• Proper drying and storage of produce
  • Proper drying of grain/cobs and fodder for 4-5 days and later store the produce.


  • If sugarcane is at grand growth phase and lodged, drain off excess water, lift the lodged canes and prop up.
  • Earthing up may be done and booster dose of fertilizer @ 50 kg urea and 50 kg MOP /ha may be applied





  • Open field channels to drain excess water and avoid surface ponding
  • Timely picking of cotton
  • Protect picked cotton in storage from drenching and soiling
  • Drying of wet cotton and marketing and shifting to safer place for drying
  • Incessant rains may trigger grey mildew incidence –foliar spray with sulphur @ 25 g/10 l water to prevent its incidence
  • Protect boll rot with Carbendazim 0.1% spray immediately after cessation of rains

Horticultural crops


Mango, Sweet orange, Mandarin, banana, pomegranate, papaya, acid lime

Flowering stage:

  • Remove damaged parts, fungicidal spray, spraying of NAA 20 ppm + 1 % urea to prevent flower drop

Reproductive stage:

  • Drain stagnated water
  • Strengthen of field bunds
  • In horticultural crops where the trees have partially fallen or touching the ground, measures need to be taken to provide mechanical support
  • Damaged banana and papaya should be uprooted and new plantation should be done.
  • Uprooted plants of mango, pomegranate and acid limes be replanted for which planting materials should be made available.
  • Damaged branches of mango, pomegranate, acid lime should be pruned and preventive measures taken against infection by pathogens by application of fungicides.
  • Collection and grading of fallen fruits followed by washing, waxing and marketing

Onion and other vegetables

  • Drain out excess water
  • In onion, apply fungicide and micro nutrient sprays to rejuvenate the affected crop
  • In tomato, where the crop is damaged due to hailstorm, spray 1% potassium nitrate. Apply copper fungicides if fungal/bacterial diseases are noticed
  • In watermelon damaged due to hailstorm, fruit fly traps may be installed @ 10/ha

(Source: Natural Resource Management Division, ICAR)

Advisory on Crop Protection against frost (cold wave)

The following measures are suggested to protect the sensitive crops from frost damage:


Following protection measures are suggested for pulse crops:

  • Spray the crop with Thiourea @ 500 ppm (500 gm in 1000 litre water) or Sulphuric acid @ 0.1% (1 litre acid in 1000 litre water). Repeat the spray after 15 days if low temperature conditions persist/recurs.
  • Apply light and frequent irrigation to protect the crops from cold / frost injury. Dry soils are poor heat conductors, store less heat and therefore result in a higher risk of frost.
  • Create smoke cover over the field by burning waste materials/weeds and crop residues at night (Slow burning of farm waste around field preferably in north-west corner in the evening to create a smoke-screen over the field.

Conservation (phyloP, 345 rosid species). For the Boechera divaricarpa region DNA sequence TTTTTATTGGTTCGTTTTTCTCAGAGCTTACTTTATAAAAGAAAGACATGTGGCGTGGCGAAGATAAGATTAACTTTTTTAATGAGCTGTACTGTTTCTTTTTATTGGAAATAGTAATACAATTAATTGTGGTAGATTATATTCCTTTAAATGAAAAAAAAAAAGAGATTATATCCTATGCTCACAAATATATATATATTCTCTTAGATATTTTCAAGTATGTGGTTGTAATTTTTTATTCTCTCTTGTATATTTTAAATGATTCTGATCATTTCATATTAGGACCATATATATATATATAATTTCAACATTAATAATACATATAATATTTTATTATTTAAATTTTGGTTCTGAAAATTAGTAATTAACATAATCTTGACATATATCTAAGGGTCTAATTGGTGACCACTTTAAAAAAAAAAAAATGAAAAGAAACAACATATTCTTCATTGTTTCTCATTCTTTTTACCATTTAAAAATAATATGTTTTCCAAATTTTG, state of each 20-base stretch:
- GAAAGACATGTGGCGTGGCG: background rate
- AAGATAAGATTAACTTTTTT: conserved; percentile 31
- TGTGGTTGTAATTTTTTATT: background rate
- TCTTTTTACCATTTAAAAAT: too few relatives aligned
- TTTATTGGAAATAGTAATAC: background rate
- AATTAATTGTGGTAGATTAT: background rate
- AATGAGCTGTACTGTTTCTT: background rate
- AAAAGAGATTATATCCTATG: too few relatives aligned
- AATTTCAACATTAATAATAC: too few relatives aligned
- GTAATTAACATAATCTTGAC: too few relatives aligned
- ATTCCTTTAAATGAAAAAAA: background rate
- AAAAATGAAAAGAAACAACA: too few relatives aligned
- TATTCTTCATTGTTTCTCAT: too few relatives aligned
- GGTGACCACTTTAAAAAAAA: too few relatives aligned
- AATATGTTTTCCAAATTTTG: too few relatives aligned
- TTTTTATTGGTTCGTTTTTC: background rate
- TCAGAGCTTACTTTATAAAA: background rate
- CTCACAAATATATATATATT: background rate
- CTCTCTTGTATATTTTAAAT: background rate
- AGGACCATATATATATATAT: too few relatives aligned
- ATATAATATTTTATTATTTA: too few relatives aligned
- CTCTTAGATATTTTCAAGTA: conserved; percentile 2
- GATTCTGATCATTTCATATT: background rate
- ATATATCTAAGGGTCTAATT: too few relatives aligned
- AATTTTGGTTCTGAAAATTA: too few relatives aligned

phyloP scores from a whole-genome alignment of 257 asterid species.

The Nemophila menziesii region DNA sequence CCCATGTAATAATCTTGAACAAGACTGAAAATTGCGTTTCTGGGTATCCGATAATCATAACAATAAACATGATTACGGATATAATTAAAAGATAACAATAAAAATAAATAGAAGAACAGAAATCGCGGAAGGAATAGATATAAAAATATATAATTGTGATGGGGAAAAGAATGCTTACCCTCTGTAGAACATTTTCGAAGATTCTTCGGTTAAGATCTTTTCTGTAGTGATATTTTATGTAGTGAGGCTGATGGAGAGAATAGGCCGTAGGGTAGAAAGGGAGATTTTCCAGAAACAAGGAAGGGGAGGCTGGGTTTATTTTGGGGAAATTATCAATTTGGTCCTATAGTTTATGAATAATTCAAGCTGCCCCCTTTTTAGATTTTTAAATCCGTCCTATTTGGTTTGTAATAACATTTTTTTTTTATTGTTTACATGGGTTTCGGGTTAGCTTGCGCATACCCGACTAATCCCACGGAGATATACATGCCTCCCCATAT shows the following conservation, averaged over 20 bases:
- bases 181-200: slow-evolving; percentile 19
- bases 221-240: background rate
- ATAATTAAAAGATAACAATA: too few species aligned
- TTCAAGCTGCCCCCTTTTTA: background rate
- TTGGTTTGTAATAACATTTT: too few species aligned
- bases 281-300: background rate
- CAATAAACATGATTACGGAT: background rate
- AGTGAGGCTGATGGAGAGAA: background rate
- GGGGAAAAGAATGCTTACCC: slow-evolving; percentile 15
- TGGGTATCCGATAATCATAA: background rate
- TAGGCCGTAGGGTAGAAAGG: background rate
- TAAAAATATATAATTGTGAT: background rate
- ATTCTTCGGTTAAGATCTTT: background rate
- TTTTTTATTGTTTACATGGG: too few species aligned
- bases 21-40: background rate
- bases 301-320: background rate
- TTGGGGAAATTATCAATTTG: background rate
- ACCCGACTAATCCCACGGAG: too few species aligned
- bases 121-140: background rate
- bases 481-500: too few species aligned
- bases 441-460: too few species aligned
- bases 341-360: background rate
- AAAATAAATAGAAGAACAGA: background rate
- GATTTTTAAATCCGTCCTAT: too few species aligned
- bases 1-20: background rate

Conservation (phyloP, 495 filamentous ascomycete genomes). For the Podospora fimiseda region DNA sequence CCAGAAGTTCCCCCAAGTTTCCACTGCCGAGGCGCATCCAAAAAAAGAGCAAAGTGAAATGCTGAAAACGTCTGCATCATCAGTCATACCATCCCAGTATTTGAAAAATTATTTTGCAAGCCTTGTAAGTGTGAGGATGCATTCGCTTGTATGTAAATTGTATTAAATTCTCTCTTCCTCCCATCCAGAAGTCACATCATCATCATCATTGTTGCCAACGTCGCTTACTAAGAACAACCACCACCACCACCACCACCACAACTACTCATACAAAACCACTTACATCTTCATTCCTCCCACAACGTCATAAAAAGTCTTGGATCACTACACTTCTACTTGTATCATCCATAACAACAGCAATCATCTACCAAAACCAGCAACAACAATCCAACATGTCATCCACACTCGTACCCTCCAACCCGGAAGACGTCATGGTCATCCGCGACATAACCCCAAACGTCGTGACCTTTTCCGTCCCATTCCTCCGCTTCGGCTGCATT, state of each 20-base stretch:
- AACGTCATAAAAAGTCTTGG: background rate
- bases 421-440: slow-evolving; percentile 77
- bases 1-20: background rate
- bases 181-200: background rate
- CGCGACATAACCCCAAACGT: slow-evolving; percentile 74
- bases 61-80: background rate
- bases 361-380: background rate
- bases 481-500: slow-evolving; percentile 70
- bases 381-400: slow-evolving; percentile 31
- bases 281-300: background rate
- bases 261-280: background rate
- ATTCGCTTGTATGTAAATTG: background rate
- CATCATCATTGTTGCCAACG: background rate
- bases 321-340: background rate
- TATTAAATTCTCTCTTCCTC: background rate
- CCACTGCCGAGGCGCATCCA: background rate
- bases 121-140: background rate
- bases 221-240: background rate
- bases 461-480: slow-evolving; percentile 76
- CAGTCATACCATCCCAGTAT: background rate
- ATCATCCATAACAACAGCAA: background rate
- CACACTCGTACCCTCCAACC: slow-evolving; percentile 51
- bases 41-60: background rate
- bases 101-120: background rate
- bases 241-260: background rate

• Keep the fields weed free as the weeds blocks the sunlight and heating of the soil during daytime.

Rapeseed and mustard:

Rapeseed and mustard are more sensitive at flowering/ early pod formation stage. The frost damage may be reduced by creating favourable growth conditions and providing adequate water and nutrients. To reduce further frost damage:

  • Spray 500 ppm Thiourea (500 gm in 1000 litre water) or 0.1% Sulphuric acid (1 litre acid in 1000 litre water) or 0.2% Dimethyl sulphoxide (DMSO) solution. Repeat the spray after 10-15 days, if required.
  • Light and frequent irrigation is recommended.
  • Create smoke cover over the field by burning waste materials/weeds and crop residues at night.
  • Keep the fields weed free.
  • Loose soil surfaces reduce conduction of heat to the surface at night and therefore tend to have lower surface temperatures than compacted soils. Thus it is advisable not to cultivate the soil if frost is expected.


Many vegetable crops, mainly capsicum, chillies, brinjal and tomato are susceptible to chilling/frost.

  • Since seedlings are most sensitive to frost injury, cover the nursery beds with plastic sheets / straw thatches in the evening to protect seedlings from frost. Covers should be removed during the day as air humidity would be higher under the cover and this would increase the danger of certain plant diseases.
  • Apply light and frequent irrigation to vegetables.
  • Well-hilled potatoes are less prone to frost damage to tubers as the covering of plant parts beneath the soil surface with a layer of soil is a way of protecting against frost.
  • Row covers made of clear or black plastic can be used to create an insulated barrier overnight.
  • Clear plastic mulches that increase heat transfer into the soil improve heat storage and hence provide better freeze protection. Wetting the soil before covering with clear plastic provides the best protection.